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  • Writer's pictureCasey Johnson


Work with fun people, find your strength.

Photo by Rachel Raden
Parent Committee Volunteers for Casino Night 2018

As I was starting my business, I was told not to give away your services; your time is valuable. If you give away your time and expertise, people will expect that down the road and won't take you or the business seriously.

This makes sense, but there is a balance. Especially in the beginning when you are trying to cultivate relationships and make contacts, when you are trying to get your name out there.

Over the past two years, I have been approached about projects and volunteer opportunities in our area. I learned when not to get involved, and when to say yes, hoping they lead to business. But more importantly, I have learned to say yes to volunteering only for things that mean something to me, that I want to give my time toward.

Most recently, I participated in a planning committee for an annual event in our town - our school districts annual fundraiser, a themed Casino Night! It is at times a rather larger group of people - each with their own special jobs, areas of expertise, that over the years have made them quite the experts in planning this event. Being a part of a committee is quite different, rather than being the lead or being hired for a particular job. This experience made me think about these different roles and how to leverage my experiences to make the most of this opportunity planning via committee.

1: Work with fun people. I had an old boss that used to say this. It is so true. Any time you are going to spend numerous hours in your day around people, you want to hire and work with fun people. (Obviously there is more on that list like smart, respectful, etc, but you cannot underestimate FUN!). Most people are busy juggling family, friends, and work - so if you are going to give up a few hours a week or month for a special project or cause, you want to enjoy the time doing it. Bringing friends to participate in your cause is not only a great way to increase your volunteers and spread the word about the event, but you are more likely to show up and put in the work too! Surround yourself with fun people!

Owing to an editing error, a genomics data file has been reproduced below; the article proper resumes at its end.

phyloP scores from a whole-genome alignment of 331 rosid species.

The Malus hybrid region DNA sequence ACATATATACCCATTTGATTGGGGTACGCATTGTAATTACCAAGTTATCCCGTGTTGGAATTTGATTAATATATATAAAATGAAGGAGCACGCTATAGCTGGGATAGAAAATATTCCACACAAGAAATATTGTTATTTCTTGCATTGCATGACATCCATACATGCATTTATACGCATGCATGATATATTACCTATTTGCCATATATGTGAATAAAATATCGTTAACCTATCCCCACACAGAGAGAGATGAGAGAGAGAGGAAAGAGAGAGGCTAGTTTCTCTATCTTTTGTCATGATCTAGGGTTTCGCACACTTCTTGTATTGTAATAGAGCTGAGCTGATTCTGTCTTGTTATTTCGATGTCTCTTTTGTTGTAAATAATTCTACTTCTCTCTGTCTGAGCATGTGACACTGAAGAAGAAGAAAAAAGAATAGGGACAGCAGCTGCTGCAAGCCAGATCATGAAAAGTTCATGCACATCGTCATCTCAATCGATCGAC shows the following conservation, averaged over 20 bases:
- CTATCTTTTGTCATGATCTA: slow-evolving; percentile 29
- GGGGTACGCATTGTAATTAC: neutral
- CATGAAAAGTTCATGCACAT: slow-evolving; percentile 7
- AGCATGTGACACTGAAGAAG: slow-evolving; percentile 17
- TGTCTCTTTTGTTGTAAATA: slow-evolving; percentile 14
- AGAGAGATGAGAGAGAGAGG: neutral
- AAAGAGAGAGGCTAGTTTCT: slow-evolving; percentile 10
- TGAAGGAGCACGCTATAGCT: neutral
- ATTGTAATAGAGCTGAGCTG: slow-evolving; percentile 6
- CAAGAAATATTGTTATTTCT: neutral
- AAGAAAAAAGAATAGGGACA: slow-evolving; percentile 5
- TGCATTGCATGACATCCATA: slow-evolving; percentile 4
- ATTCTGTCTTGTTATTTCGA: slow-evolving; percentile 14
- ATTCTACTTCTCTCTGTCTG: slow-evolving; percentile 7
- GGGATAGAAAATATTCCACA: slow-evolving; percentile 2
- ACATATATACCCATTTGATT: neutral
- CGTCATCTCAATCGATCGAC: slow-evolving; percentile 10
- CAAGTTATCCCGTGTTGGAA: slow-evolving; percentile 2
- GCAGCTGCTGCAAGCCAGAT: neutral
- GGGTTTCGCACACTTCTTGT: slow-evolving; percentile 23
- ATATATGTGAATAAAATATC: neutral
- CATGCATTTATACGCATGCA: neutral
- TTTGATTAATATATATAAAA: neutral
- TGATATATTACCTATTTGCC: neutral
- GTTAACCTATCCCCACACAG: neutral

"Wild West" Casino Night decor and tables all set for the evening event!

2: Delegate. People are volunteering for a reason - they want to be engaged and a part of something. Make sure you give them something to do. Find your volunteer's strengths and delegate jobs and tasks that keep them involved. Check in with the committee as the event approaches. Stay on top of the to do list, and help keep the event on track. It isn't always easy to relinquish control at times, but trust in the people you have around you - if they feel needed and useful, most likely they will come through for the group.

3: Know when to say no. Just because you have said yes to help out with an event or project, doesn't mean it should become a full time job. Remember, you don't have to be in charge of every aspect, or take over the event. Like delegating, finding your own strength in the group is important. Don't let someone take advantage of your expertise just because it might be something you do for a living - graphic design work, event planning, bar tending, banking/financial work. Your skills and time are valuable, but not to be taken advantage of at the expense of your full time job and family.

In the end, the goal of any event is for the client to be happy and satisfied with your result. Whether it is volunteering for a cause, planning by committee, or leading a group on a project, remember your time and expertise are valuable, but balance is important. And above all, find fun people to experience things with - it makes work and life that much better!


*Photo credit by Rachel Raden

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